Nanoscale enhances the electrode capability of Li storage.
Ordered mesoporous structure favours both Li storage and fast electrode kinetic.
Nano-structure enhances cycle stability.

Nanomaterials are also finding application in Lithium–sulfur (Li–S) batteries, sodium-ion batteries, lithium-air batteries, magnesium batteries and paper, flexible and stretchable batteries. Nanomaterials, especially carbon nanomaterials and silicon nanowires, have been widely investigated as effective electrodes in supercapacitors due to their high specific surface area, excellent electrical and mechanical properties. Applications of nanomaterials in batteries and supercapacitors include:
Electrodes in batteries and capacitors.

Anodes, cathodes and electrolytes in Li-ion (LIB) batteries.
Inks printable batteries and supercapacitors.
LIB cathodes.
Anode coatings to prevent corrosion.
Nanofiber-based polymeric battery separators.
Biodegradable green batteries.

Nanomaterials covered in this report include:
Graphene
Multi-walled nanotubes (MWCNT)
Single-walled carbon nanotubes (SWCNTs)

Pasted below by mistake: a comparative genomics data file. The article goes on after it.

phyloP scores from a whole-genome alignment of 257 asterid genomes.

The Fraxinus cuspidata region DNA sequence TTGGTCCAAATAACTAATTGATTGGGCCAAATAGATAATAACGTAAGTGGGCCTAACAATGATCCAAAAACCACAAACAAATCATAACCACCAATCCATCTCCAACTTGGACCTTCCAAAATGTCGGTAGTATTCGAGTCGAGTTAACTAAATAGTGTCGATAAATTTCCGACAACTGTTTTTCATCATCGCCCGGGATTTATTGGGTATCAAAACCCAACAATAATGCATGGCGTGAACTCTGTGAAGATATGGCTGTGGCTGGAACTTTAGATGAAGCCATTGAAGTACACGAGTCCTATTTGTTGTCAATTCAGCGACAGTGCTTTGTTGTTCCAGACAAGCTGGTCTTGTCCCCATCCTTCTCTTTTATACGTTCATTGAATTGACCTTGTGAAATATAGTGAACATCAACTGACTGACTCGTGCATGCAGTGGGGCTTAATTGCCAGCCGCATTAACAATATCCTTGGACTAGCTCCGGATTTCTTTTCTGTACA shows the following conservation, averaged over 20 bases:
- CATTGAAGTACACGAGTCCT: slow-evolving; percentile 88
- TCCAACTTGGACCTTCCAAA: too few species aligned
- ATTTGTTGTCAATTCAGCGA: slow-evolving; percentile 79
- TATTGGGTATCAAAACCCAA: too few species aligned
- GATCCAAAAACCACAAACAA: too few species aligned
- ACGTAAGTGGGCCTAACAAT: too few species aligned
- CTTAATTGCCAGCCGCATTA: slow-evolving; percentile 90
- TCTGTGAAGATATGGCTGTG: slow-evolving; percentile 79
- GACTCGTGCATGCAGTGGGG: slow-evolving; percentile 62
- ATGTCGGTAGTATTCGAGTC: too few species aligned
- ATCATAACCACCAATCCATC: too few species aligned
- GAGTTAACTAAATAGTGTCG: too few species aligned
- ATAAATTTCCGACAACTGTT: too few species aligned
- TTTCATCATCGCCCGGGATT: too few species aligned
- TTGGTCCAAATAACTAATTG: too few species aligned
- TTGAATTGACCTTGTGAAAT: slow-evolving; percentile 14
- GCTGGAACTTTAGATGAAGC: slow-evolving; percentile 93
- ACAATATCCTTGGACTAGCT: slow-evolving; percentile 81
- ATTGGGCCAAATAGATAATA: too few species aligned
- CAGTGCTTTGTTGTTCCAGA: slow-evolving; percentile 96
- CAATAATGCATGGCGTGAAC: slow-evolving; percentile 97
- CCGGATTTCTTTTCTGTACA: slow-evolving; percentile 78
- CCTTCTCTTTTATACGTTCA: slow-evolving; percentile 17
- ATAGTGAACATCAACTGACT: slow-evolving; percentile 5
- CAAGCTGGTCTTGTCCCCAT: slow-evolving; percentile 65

Fullerenes.
Graphene quantum dots.
Nanodiamonds.
Carbon Nanofibers.
Si Nanowires.
Quantum dots.

Report contents include:
Battery and supercapacitor market megatrends and market drivers.
Types of nanomaterials utilized in batteries and supercapacitors.
Global market for in tons and revenues, historical and forecast to 2030, by nanomaterials types
Markets for nanomaterials in batteries and supercapacitors including electric vehicles, UAVs, medical wearables, consumer wearables and electronics.
Over 140 indepth company profiles. Comapanies profiled include Amprius, Inc., BAK Power Battery, BeDimensional, Bodi Energy, Dongxu Optoelectronic Technology Co., Ltd., Graphenenano, HE3DA sro, Nexeon, Sila Nanotechnologies and many more.


1 EXECUTIVE SUMMARY
1.1 Market drivers
1.2 Main global battery and supercapacitor players
1.3 Flexible and stretchable batteries
1.4 Flexible and stretchable supercapacitors
1.5 Global market for in tons, historical and forecast to 2030
1.5.1Batteries